Mar 14, 2016

CC 27 1By Carol Nickle and Bryan Gooderham

The first of the new C&C 27s was launched this April and we had the opportunity to take it out for a spin in mid-May. Along with the new C&C 29 introduced in 1982 (and reviewed in the November 1983 issue of Canadian Yachting), the C&C 27 represents the refurbishing of the smaller end of the line of C&C racer/cruisers. Although it measures 26 feet, six inches overall, the new boat is intended to replace the C&C 25. In describing its strategy, C&C Yachts says, "The new 27 is larger, much sleeker and more attractive, much more modern in de­sign, and advanced in material and construction techniques, compared to the 25." 

In developing the new 27, C&C sought to appeal to a wide range of the younger middle class, "including new buyers and people moving into either their first real yacht or their first C&C." The result is a comfortable, sound, middle of the road design, but it doesn't quite have the sparkle of flair and luxury that we associate with yachts from C&C. Mind you, its base price of $28,950 is also pleasantly atypical of C&C's reputation for pricing at the high end of the range. The 27's features, designed to meet the needs of as broad a group of the small keelboat market as possible, are offered in a pleasing boat at a moderate price. 

CC 27 2

The main elements of the C&C 27’s galley are molded in one piece with rounded edges for easy cleaning. All lockers and drawings have positive latching mechanisms. The main saloon is pleasing and comfortable, with a cleverly designed folding table mounted on the bulkhead.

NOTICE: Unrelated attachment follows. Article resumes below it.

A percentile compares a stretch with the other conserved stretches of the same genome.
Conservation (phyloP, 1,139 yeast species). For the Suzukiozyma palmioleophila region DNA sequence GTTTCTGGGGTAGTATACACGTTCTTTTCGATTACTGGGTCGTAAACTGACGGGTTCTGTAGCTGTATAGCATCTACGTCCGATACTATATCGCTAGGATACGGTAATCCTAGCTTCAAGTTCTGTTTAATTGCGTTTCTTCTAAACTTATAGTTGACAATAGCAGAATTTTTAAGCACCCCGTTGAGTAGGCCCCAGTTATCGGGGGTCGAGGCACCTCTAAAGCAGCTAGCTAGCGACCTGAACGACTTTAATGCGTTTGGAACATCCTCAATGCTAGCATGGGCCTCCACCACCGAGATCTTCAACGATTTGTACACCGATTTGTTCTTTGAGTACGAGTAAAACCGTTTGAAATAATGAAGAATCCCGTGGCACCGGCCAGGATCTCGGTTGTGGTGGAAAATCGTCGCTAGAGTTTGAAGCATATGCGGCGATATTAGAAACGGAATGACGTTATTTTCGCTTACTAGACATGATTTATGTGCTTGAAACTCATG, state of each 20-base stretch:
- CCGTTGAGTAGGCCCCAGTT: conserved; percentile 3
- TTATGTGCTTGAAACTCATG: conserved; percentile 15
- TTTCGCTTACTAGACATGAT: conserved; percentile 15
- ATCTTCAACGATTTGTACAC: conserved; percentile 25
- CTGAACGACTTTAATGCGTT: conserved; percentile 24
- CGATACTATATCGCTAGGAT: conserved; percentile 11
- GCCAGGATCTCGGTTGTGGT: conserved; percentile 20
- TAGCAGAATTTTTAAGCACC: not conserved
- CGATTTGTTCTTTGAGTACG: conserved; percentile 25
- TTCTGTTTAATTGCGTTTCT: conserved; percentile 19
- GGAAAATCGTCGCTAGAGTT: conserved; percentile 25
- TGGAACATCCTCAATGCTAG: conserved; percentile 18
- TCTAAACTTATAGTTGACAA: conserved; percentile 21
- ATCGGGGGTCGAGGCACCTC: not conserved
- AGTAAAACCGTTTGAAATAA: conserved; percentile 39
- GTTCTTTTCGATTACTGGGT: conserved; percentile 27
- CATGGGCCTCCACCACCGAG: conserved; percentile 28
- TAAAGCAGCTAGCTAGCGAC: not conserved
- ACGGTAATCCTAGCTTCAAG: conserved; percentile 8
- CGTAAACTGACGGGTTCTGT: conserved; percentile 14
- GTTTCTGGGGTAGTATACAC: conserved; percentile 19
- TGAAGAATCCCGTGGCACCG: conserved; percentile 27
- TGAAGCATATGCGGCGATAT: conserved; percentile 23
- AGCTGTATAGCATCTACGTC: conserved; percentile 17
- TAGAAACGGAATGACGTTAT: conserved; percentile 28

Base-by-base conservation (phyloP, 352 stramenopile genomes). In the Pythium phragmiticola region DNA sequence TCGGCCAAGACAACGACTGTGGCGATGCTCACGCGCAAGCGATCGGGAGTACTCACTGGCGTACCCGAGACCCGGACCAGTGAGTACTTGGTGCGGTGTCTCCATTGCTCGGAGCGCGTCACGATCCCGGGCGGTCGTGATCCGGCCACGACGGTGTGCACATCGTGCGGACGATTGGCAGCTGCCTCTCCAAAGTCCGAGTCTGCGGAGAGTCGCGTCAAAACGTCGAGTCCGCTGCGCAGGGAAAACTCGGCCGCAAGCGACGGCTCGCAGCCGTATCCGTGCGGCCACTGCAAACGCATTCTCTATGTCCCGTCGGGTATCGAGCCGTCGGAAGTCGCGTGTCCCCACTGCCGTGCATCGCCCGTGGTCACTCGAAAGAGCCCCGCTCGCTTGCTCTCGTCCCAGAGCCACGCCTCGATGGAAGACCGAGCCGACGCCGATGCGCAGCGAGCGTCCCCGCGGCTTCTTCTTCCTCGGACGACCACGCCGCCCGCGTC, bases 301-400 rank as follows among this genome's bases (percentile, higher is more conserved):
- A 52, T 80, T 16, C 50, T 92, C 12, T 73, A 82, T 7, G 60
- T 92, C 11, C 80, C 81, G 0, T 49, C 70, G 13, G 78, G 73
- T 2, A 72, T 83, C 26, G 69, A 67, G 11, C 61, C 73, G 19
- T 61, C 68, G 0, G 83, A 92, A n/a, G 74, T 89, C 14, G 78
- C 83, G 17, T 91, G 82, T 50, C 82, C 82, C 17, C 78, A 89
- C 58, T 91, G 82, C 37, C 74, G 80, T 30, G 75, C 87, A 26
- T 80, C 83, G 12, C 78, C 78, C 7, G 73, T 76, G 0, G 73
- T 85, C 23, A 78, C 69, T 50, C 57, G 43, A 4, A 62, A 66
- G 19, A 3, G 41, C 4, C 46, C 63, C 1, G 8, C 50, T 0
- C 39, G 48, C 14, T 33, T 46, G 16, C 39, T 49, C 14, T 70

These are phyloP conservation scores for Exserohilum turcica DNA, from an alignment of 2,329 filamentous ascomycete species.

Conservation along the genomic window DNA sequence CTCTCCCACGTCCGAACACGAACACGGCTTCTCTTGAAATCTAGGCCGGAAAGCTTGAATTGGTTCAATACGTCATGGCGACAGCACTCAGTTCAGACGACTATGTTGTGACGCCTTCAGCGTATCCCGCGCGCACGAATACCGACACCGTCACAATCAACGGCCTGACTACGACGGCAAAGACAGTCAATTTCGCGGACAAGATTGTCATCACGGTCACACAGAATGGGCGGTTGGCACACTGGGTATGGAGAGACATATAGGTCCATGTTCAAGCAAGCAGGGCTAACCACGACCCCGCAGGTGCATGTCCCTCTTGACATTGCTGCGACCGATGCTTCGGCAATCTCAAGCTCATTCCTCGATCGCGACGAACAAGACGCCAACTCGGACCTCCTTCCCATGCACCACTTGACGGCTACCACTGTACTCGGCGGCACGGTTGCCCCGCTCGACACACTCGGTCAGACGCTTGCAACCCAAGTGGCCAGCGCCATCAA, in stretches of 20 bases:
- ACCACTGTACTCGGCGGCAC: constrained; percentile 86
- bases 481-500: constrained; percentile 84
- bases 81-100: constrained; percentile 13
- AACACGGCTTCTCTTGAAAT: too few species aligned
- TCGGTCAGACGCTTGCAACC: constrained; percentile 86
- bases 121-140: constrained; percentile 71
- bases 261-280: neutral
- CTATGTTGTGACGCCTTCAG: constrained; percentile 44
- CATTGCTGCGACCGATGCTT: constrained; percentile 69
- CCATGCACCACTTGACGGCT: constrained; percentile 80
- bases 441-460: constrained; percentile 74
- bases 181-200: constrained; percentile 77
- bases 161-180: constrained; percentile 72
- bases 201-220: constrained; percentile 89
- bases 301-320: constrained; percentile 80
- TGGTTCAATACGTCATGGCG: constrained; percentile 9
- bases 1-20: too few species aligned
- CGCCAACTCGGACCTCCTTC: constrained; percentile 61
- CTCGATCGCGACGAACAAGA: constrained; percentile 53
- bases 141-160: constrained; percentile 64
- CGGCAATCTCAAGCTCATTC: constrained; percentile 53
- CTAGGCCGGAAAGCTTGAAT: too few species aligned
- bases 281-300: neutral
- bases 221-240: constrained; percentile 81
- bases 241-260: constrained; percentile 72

In recognition of the fact that 90 per cent of prospective owners will probably want to cruise their boats, the 27 has been designed with a relatively high freeboard, an artfully streamlined cabin house and a wide beam, all of which serve to enhance interior volume. However, the C&C Design Group has not overlooked the racing ambitions of its clientele. The 27's fin keel draws four feet, 10 inches, and its flat bilges lead back to the gently reversed transom and the transom-mounted deep spade rudder. The 27 has an exceptionally tall masthead rig, with its tip some 34 feet above deck level. The tall foretriangle and the high-aspect-ratio main provide lots of sail area for its relatively low dis­placement of 4,420 pounds. 

We sailed the 27 in a 10 to 12 knot breeze with mildly lumpy seas left over from the previous day's blow. We found the boat a pleasure to sail light on the helm and quick to respond. The boat accelerates well, as expected with its tall rig and large sail area. However, even in relatively light air we judged the 27 to be moderately tender, heeling over as the breeze freshened. The tiller steering supplied with the 27 is comfortable and suitable for this size boat, although wheel steering is an option. With the tiller, the boat can easily be steered from the cockpit seats or, in heavier conditions, from a comfortable perch along the outside curve of the cockpit coaming. For cruising, cockpit seating is roomy enough for up to three adults, but it could be crowded with the four or five needed for racing.